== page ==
Orangeries: the Classy Conservatory

With the entire country in the grip of the housing crisis, you’re probably among the wise folk who’ve opted to stay put in their existing home and build a conservatory or orangery. Previously only seen in the great houses of Britain, orangeries are gaining in popularity over traditional conservatories. One reason for this irresistible rise is that they are considered the classy option. This article takes a brief look at why such a perception has come to be so widely held.

orangeries sussex

1. Their History

Orangeries have a noble pedigree, originating in renaissance Italy as a dedicated structure in which citrus trees could spend the winter safe from frost. This alone adds a touch of class: imagine, a whole building just for oranges! Their luxuriousness is writ even larger when you consider that the expanses of glass required for their construction represented a major technological innovation of the times.

The orangery first gained popularity in England in the 17th century, possibly as one of the wonders encountered by rich, cultured young men returning from the Grand Tour. It can’t have hurt that the crowned heads of Europe were captivated by these structures. In 1617 Louis XIV of France built an immense orangery to house his 3,000 orange trees, introducing architectural flourishes as further symbols of his wealth and status.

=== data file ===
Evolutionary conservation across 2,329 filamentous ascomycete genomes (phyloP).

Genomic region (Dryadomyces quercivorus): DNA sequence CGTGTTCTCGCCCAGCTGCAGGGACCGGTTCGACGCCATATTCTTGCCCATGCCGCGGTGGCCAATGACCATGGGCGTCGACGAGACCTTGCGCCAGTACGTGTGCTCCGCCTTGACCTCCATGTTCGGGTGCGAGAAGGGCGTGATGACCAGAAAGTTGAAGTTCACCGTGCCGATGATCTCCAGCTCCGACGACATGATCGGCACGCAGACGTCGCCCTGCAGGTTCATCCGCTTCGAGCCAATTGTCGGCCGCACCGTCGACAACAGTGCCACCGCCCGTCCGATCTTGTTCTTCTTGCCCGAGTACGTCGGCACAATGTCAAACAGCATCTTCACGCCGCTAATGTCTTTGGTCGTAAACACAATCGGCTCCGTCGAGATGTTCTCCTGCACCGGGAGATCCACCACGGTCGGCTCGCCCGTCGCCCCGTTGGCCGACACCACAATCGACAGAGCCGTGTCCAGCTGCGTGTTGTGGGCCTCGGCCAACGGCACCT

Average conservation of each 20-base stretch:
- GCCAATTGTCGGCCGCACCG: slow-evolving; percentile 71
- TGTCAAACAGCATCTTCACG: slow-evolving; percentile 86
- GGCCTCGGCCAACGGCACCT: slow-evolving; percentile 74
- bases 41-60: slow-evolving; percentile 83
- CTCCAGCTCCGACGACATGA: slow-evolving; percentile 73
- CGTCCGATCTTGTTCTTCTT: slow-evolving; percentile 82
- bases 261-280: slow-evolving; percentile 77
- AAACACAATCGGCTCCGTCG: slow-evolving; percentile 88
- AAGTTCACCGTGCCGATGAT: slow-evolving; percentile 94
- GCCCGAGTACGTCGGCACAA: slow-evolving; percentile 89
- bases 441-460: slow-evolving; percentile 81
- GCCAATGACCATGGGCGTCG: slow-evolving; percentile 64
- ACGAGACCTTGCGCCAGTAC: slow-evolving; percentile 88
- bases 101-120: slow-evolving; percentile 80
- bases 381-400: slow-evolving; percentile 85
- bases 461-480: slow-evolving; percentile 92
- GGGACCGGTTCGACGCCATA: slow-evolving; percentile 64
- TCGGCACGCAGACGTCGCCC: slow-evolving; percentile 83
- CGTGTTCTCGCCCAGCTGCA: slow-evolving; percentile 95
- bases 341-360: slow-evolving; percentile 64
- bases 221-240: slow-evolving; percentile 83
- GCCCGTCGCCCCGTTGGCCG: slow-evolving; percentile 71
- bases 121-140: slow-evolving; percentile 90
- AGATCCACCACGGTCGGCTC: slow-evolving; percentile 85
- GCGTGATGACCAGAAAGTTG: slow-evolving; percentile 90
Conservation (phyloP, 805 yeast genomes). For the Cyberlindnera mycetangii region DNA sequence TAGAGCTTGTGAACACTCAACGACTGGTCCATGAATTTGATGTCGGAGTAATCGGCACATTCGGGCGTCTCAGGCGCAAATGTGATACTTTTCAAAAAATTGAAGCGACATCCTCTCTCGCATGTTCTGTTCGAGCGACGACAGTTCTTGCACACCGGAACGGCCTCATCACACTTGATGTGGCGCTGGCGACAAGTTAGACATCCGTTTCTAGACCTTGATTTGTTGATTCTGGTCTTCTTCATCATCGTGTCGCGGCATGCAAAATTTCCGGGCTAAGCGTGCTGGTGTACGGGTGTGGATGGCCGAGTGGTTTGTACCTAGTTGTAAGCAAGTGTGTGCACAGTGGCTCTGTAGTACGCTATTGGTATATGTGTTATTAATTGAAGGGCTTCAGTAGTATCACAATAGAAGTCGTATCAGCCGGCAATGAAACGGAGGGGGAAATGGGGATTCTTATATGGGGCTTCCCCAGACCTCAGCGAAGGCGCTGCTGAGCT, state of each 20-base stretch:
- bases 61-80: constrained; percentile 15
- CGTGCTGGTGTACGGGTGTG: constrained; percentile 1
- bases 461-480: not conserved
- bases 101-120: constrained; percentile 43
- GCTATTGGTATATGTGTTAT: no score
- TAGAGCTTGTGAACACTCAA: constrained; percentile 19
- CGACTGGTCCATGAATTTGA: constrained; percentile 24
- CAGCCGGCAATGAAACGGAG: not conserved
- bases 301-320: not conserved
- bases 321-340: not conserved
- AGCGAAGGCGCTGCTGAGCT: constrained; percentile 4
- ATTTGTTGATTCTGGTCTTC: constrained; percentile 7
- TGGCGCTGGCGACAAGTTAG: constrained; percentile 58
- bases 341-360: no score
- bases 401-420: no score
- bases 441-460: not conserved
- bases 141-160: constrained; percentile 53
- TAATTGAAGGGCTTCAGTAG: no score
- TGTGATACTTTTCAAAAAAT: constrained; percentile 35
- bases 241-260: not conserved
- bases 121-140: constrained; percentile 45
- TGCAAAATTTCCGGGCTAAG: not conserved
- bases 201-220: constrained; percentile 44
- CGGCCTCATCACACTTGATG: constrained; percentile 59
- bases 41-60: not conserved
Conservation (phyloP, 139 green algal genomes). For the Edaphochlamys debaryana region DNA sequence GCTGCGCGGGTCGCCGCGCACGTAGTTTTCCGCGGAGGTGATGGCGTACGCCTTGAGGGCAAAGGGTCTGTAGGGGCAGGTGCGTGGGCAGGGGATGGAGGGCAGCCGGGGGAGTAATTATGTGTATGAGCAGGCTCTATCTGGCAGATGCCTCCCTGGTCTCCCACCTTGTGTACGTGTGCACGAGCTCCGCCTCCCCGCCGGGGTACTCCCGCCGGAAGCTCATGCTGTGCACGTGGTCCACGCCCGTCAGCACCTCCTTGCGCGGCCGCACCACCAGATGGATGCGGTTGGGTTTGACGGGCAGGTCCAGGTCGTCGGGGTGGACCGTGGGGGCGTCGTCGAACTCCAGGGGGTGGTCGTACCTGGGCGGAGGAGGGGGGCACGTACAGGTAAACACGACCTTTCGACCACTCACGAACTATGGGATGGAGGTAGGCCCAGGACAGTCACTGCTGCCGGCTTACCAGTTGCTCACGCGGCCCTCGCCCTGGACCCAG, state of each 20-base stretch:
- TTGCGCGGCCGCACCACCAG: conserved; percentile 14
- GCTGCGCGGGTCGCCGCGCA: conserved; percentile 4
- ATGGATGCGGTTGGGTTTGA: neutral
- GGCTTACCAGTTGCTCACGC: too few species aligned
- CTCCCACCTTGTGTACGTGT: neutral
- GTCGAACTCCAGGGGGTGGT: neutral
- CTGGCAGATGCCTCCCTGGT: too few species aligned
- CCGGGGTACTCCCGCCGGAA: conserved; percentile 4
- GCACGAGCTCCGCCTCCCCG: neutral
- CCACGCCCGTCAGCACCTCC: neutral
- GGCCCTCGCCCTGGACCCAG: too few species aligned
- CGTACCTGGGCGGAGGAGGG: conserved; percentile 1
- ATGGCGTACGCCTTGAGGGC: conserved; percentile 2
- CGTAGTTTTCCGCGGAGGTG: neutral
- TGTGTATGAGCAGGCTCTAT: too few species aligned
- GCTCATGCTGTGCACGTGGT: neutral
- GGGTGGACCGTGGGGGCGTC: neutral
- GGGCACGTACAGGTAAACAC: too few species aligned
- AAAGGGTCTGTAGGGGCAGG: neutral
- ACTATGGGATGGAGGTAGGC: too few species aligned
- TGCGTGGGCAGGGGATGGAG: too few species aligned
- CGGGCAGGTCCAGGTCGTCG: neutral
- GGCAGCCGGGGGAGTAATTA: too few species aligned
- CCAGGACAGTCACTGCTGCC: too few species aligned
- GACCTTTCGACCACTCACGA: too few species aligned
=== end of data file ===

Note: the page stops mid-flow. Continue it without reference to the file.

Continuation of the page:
2. Their Construction

orangeries sussex

Now that every Tom, Dick and Harry is building his own conservatory, the orangery marks its owner as being a little more discerning. As a structure consisting largely of brick, the orangery requires more thought to design, and is certainly more difficult to construct than a conservatory. If you have an orangery, it is immediately obvious to everybody that you have a build that was designed and executed by professionals.

3. Their Aesthetics

As substantial brick structures, orangeries are usually designed to harmonise with the architectural tenor of your house. For this reason, they are the natural choice of people living in listed or heritage properties. And there is a substantial fringe benefit to this stylistic harmony: it enhances your home’s ‘kerb appeal’ far more than a wooden or uPVC conservatory possibly could, adding value to your property and indicating your good taste.

So, it seems that orangeries really do deserve their emerging reputation as the classy conservatory. With its distinguished history, complex construction and refined aesthetics, the orangery is becoming well-to-do Britain’s outdoor room of choice. Renaissance Orangeries are a trusted UK company with a long-established reputation of building orangeries and conservatories: contact them today for a free, no-obligation quote.

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